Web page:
In looking at “chick flicks,” films marketed primarily to women, I wonder what new popular fantasies are being produced and what this reveals about how we see women, feminist goals, and heterosexual romance today. As a romantic genre, “chick lit” and chick flicks track the romantic and professional travails of their main female characters as they negotiate typically heterosexual romance, friendship, and professional challenges.¹ Though often dismissed as light or irrelevant, such popular romance offers an important location to notice gendered expectations of women and men with personal and political resonances. Driving this chapter are recurrent feminist questions asked of...

    • 3 From Madonna to Lilith and Back Again: Women, Feminists, and Pop Music in the United States
      (pp. 53-70)
      Rachel Henry Currans-Sheehan

      During the Dixie Chicks’ Top of the World Tour in 2003, while in London, lead singer Natalie Maines made the off-the-cuff comment that they were ashamed the president of the United States was from Texas to express their opposition to the Iraq war. Immediately, many country music station veejays and the conservative right media put the women on the spot, asking them to retract their statement. Instead of succumbing to the request, the women stood their ground. Country music stations and their fan base staged an all-out war, boycotting Dixie Chicks concerts and ceasing all airtime for the musicians.¹ They...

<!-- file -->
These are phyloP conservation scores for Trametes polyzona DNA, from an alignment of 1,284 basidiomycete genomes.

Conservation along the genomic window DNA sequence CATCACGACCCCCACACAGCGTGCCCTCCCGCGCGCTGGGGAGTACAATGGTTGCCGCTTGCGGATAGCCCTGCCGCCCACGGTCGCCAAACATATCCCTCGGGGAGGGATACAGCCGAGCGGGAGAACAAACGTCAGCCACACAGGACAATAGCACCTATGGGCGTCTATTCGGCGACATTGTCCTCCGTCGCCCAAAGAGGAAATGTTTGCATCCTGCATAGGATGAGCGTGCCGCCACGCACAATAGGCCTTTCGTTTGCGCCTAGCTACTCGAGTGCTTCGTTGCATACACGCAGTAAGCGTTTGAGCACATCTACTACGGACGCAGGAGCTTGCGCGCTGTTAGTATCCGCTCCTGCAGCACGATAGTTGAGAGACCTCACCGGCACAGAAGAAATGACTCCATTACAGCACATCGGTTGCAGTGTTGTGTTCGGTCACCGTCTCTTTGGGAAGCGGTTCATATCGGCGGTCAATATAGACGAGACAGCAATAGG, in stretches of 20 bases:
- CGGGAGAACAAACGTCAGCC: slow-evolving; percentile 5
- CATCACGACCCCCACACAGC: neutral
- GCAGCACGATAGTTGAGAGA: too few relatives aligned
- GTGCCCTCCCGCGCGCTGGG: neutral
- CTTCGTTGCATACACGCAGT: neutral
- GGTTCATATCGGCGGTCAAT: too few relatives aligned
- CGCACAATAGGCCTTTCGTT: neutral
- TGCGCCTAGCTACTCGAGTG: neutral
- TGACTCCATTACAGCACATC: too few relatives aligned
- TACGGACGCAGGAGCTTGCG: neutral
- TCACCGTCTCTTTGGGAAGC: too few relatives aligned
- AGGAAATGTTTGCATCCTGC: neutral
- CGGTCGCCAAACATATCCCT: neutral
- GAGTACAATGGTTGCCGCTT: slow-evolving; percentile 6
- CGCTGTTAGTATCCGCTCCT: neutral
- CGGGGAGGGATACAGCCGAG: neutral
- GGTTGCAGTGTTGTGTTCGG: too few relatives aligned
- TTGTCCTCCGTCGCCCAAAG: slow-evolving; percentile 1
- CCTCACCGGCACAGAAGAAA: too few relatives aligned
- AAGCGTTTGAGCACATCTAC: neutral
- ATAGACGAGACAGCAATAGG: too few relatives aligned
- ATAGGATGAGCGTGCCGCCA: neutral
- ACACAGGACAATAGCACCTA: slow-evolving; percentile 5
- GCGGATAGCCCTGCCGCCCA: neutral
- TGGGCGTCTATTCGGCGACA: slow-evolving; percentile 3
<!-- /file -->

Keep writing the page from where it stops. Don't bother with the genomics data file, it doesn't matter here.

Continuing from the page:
6. Part II: Housewives and Presidents:: Cultural Understandings of Television Dramas

    • 4 The Reformer and Her Work: Transgression, Alienation, and Feminine Identity in the Police Procedural
      (pp. 73-92)
      Peter Josephson and Rebecca Colton Josephson

      In the summer of 2005, Turner Network Television aired the first season of a new police procedural drama,The Closer, starring Kyra Sedgwick as Deputy Chief Brenda Johnson. The series departs from earlier ventures that featured women working as police detectives. InThe Closer, the woman leads. Johnson is an outsider who is brought in to reform the community. In part, the series returns us to the trope of the “foreign founder,”¹ but the particularity of this foreigner makes her founding distinctive. She is not only the alien reformer; she is also a twenty-first-century American woman. Two years later the...